DESCRIPTION AND HISTORY
Texas Parks and Wildlife provides outdoor recreational opportunities by managing and protecting wildlife and wildlife habitat and acquiring and managing parklands and historic areas. It has inherited the functions of many state entities created to protect Texas' natural resources. In 1895 the legislature created the Fish and Oyster Commission to regulate fishing. The Game Department was added to the commission in 1907. The State Parks Board was created as a separate entity in 1923. In the 1930s, projects of the federal Civilian Conservation Corps added substantially to the state's parklands. In 1951, the term oyster was dropped from the wildlife agency's name, and in 1963, the Parks Board and the Game and Fish Commission were merged to form the Texas Parks and Wildlife Department. The legislature placed authority for managing fish and wildlife resources in all Texas counties with the Parks and Wildlife Department when it passed the Wildlife Conservation Act in 1983. Previously, commissioners courts had set game and fish laws in many counties, and other counties had veto power over department regulations.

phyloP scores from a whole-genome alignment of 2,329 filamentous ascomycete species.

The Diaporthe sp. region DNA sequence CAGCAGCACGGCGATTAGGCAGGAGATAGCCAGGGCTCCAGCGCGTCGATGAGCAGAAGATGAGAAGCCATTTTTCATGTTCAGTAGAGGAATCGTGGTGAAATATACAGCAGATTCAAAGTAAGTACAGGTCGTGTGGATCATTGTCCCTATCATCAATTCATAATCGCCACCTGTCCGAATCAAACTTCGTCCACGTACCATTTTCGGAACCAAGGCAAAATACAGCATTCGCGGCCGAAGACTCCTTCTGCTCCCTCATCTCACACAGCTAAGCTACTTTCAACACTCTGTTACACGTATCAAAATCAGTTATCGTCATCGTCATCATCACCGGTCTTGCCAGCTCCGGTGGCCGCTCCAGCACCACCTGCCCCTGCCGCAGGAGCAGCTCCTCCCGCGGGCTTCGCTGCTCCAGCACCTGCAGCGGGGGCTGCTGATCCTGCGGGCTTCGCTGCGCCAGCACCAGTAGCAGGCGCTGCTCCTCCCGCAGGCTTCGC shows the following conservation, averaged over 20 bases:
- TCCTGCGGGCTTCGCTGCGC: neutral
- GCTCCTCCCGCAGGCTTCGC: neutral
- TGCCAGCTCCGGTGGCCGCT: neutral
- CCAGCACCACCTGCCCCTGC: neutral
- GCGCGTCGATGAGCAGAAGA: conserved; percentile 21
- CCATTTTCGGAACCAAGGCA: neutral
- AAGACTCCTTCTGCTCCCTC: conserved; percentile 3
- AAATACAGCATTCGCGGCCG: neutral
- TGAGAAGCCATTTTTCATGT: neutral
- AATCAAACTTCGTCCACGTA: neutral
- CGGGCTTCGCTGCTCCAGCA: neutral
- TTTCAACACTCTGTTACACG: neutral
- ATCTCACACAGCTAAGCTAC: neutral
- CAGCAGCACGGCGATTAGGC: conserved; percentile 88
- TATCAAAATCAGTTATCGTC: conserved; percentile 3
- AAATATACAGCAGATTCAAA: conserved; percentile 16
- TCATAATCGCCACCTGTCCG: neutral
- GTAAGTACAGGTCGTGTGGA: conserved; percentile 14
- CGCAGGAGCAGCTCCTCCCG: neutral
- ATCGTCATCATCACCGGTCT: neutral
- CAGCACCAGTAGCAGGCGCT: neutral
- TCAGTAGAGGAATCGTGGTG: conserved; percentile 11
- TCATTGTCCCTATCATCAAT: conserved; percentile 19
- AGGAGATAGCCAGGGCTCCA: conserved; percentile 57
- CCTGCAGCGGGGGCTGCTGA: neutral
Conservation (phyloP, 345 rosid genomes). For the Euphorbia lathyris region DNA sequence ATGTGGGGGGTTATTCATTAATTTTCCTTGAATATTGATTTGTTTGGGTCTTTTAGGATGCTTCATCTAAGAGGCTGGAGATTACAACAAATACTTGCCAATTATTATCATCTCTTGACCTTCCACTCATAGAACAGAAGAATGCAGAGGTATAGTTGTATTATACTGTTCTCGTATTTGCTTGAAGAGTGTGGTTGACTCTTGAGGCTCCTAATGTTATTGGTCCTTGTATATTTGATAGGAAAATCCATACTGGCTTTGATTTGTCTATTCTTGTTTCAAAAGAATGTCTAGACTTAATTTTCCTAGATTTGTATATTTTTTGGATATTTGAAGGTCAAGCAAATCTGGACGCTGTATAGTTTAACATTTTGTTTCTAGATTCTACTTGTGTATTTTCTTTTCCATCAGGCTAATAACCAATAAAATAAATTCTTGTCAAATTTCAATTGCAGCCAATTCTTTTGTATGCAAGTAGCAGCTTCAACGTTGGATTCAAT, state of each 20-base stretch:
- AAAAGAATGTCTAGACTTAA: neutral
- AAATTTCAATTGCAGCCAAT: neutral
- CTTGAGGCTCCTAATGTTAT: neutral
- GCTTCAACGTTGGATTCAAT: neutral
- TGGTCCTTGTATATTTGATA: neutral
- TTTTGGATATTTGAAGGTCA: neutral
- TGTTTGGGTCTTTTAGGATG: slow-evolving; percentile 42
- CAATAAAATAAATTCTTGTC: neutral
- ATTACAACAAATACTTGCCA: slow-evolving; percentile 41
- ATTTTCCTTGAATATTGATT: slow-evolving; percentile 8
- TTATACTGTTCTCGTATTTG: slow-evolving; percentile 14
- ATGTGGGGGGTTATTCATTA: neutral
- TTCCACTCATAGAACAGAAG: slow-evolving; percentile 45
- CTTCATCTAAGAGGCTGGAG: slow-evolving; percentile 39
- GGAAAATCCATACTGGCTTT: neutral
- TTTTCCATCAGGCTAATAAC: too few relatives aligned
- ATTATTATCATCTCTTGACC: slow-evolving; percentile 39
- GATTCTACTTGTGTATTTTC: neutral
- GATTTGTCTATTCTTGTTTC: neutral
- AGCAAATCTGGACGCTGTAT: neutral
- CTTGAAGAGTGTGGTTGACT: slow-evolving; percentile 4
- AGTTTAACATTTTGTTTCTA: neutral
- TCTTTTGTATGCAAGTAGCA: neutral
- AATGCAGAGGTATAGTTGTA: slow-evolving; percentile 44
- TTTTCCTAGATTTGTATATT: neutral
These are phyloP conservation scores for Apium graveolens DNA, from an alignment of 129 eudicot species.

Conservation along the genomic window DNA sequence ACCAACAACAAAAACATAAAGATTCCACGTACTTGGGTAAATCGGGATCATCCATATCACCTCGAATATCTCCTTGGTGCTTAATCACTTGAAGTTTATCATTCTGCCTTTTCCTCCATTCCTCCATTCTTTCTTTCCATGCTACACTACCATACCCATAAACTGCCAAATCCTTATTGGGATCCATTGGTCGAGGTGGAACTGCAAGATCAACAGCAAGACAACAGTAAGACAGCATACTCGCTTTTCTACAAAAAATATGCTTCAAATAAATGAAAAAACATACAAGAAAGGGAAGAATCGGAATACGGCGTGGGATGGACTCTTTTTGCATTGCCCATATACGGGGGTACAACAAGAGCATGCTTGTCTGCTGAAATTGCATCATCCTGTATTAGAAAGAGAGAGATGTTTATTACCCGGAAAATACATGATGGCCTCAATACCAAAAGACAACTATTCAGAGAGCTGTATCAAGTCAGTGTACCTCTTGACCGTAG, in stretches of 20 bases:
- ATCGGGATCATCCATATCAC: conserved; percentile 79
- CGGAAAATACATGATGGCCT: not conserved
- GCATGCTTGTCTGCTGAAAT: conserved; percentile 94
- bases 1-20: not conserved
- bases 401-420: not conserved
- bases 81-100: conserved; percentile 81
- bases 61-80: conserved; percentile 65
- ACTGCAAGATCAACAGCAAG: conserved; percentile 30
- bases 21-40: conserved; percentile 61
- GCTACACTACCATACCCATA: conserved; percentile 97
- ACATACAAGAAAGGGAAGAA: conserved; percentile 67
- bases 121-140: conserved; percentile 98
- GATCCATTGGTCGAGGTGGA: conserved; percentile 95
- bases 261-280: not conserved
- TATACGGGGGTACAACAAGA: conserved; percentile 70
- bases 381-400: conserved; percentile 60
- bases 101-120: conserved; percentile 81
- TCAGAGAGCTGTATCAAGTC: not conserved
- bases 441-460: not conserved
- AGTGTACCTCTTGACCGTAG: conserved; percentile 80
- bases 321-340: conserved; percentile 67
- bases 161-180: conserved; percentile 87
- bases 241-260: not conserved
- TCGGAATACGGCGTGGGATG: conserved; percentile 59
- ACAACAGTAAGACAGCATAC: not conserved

The agency currently has 10 internal divisions: Wildlife, Coastal Fisheries, Inland Fisheries, Law Enforcement, State Parks, Infrastructure, Resource Protection, Communications, Administrative Resources, and Human Resources. Three senior division directors provide special counsel to the Executive Director in the areas of water policy, land policy and administrative matters. Intergovernmental affairs and internal audit and investigations are administered through the Executive Office.
Mission: To manage and conserve the natural and cultural resources of Texas and to provide hunting, fishing and outdoor recreation opportunities for the use and enjoyment of present and future generations.
Philosophy: We seek to balance outdoor recreation with conservation as we achieve greater self-sufficiency. On one hand, we must manage and protect our natural and cultural resources. At the same time, we must generate increased revenue by adding value through more and better public services. We affirm that a culturally diverse well-trained staff will best achieve this balance. And we must never forget, not in the haste of business, nor in the pride of science, that the outdoors should above all be a source of joy! Providing outdoor experiences, whereby young minds form values, will be our greatest contribution to the future.